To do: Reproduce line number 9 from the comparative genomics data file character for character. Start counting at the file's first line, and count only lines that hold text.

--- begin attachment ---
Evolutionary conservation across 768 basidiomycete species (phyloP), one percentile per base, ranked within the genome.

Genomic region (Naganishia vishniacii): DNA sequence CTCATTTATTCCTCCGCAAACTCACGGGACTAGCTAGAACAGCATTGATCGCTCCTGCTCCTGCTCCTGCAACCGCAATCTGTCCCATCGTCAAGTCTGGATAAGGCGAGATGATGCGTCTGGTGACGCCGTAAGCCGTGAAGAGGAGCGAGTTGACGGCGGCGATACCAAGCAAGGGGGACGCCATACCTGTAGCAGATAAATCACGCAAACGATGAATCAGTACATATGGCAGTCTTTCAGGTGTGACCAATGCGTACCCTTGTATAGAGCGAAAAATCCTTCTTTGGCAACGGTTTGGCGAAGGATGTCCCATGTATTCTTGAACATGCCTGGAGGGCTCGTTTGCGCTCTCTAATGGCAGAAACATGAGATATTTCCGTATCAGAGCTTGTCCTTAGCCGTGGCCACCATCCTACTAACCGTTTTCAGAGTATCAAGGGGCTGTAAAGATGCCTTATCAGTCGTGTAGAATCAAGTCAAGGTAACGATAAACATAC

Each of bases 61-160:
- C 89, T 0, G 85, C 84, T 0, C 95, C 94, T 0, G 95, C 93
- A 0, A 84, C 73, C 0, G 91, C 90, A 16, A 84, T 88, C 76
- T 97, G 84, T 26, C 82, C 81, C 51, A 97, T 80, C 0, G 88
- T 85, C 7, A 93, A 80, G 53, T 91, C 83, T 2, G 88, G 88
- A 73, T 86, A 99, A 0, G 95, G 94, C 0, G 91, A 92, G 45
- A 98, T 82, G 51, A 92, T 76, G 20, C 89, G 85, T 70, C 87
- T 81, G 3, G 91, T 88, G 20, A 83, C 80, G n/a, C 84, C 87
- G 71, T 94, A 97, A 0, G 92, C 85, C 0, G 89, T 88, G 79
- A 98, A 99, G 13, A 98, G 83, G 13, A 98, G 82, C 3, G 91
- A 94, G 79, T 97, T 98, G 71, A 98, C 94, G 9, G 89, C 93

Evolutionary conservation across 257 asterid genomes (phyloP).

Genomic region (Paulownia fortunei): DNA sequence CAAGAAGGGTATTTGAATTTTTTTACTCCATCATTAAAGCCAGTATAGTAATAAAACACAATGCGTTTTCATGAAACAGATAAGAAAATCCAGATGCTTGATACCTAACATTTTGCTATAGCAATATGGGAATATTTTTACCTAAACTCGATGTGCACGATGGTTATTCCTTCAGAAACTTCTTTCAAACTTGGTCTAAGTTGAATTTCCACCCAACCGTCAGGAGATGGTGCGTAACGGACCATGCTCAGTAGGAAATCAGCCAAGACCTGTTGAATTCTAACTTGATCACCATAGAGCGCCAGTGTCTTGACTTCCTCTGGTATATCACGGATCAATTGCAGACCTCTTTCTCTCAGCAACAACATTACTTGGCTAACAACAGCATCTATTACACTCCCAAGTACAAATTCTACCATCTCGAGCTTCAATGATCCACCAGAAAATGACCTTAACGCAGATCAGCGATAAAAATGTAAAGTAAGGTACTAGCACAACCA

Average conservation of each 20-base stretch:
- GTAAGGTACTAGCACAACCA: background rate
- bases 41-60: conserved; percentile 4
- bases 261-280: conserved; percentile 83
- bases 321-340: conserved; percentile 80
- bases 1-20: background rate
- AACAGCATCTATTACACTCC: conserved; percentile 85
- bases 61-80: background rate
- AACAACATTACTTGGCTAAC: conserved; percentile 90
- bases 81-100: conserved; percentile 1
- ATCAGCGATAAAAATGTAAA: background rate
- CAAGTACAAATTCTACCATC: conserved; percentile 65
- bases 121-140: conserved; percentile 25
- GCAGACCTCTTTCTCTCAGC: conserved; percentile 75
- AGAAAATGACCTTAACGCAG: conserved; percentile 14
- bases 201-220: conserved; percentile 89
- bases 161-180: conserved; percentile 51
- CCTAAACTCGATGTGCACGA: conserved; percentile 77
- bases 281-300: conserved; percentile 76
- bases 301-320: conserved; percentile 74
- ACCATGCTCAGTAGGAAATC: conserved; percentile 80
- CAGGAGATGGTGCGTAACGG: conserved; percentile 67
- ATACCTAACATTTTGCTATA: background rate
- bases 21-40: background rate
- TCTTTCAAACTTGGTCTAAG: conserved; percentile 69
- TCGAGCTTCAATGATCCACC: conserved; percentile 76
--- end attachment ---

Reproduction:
- A 98, T 82, G 51, A 92, T 76, G 20, C 89, G 85, T 70, C 87